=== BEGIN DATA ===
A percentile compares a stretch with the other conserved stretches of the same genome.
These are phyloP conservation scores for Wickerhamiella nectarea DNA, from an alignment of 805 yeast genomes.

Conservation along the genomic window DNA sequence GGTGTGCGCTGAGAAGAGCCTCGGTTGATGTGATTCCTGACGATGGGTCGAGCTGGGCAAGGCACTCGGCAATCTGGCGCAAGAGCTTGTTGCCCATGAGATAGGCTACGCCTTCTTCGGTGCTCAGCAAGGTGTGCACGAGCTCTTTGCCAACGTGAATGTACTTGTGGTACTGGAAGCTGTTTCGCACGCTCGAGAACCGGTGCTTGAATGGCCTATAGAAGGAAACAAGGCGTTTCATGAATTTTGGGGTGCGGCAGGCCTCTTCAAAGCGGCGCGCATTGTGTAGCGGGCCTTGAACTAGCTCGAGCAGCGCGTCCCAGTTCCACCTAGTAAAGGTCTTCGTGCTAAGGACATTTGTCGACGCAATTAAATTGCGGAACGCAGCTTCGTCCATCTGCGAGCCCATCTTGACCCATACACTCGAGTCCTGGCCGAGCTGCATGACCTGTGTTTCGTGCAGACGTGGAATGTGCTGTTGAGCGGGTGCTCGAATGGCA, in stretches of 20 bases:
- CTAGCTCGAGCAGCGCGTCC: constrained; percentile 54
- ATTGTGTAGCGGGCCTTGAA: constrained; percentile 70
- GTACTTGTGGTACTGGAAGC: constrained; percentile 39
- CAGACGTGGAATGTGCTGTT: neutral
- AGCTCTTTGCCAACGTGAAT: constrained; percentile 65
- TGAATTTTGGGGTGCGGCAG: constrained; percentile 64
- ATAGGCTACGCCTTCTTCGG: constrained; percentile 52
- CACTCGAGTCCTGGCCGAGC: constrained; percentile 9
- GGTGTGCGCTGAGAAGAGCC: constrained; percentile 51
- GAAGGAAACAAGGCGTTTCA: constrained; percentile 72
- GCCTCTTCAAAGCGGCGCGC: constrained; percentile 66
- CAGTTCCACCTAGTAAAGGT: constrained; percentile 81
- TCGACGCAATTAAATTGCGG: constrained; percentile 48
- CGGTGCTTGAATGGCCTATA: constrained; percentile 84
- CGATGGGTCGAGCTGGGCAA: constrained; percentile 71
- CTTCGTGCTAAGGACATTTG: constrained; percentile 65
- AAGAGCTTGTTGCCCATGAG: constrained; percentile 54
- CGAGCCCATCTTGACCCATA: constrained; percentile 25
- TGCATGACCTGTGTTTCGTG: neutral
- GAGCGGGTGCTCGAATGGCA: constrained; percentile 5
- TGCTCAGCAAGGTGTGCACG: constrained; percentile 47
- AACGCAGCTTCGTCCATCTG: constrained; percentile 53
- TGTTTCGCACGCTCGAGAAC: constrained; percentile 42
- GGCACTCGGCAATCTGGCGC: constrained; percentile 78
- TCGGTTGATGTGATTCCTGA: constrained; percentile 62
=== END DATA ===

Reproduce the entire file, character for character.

A percentile compares a stretch with the other conserved stretches of the same genome.
These are phyloP conservation scores for Wickerhamiella nectarea DNA, from an alignment of 805 yeast genomes.

Conservation along the genomic window DNA sequence GGTGTGCGCTGAGAAGAGCCTCGGTTGATGTGATTCCTGACGATGGGTCGAGCTGGGCAAGGCACTCGGCAATCTGGCGCAAGAGCTTGTTGCCCATGAGATAGGCTACGCCTTCTTCGGTGCTCAGCAAGGTGTGCACGAGCTCTTTGCCAACGTGAATGTACTTGTGGTACTGGAAGCTGTTTCGCACGCTCGAGAACCGGTGCTTGAATGGCCTATAGAAGGAAACAAGGCGTTTCATGAATTTTGGGGTGCGGCAGGCCTCTTCAAAGCGGCGCGCATTGTGTAGCGGGCCTTGAACTAGCTCGAGCAGCGCGTCCCAGTTCCACCTAGTAAAGGTCTTCGTGCTAAGGACATTTGTCGACGCAATTAAATTGCGGAACGCAGCTTCGTCCATCTGCGAGCCCATCTTGACCCATACACTCGAGTCCTGGCCGAGCTGCATGACCTGTGTTTCGTGCAGACGTGGAATGTGCTGTTGAGCGGGTGCTCGAATGGCA, in stretches of 20 bases:
- CTAGCTCGAGCAGCGCGTCC: constrained; percentile 54
- ATTGTGTAGCGGGCCTTGAA: constrained; percentile 70
- GTACTTGTGGTACTGGAAGC: constrained; percentile 39
- CAGACGTGGAATGTGCTGTT: neutral
- AGCTCTTTGCCAACGTGAAT: constrained; percentile 65
- TGAATTTTGGGGTGCGGCAG: constrained; percentile 64
- ATAGGCTACGCCTTCTTCGG: constrained; percentile 52
- CACTCGAGTCCTGGCCGAGC: constrained; percentile 9
- GGTGTGCGCTGAGAAGAGCC: constrained; percentile 51
- GAAGGAAACAAGGCGTTTCA: constrained; percentile 72
- GCCTCTTCAAAGCGGCGCGC: constrained; percentile 66
- CAGTTCCACCTAGTAAAGGT: constrained; percentile 81
- TCGACGCAATTAAATTGCGG: constrained; percentile 48
- CGGTGCTTGAATGGCCTATA: constrained; percentile 84
- CGATGGGTCGAGCTGGGCAA: constrained; percentile 71
- CTTCGTGCTAAGGACATTTG: constrained; percentile 65
- AAGAGCTTGTTGCCCATGAG: constrained; percentile 54
- CGAGCCCATCTTGACCCATA: constrained; percentile 25
- TGCATGACCTGTGTTTCGTG: neutral
- GAGCGGGTGCTCGAATGGCA: constrained; percentile 5
- TGCTCAGCAAGGTGTGCACG: constrained; percentile 47
- AACGCAGCTTCGTCCATCTG: constrained; percentile 53
- TGTTTCGCACGCTCGAGAAC: constrained; percentile 42
- GGCACTCGGCAATCTGGCGC: constrained; percentile 78
- TCGGTTGATGTGATTCCTGA: constrained; percentile 62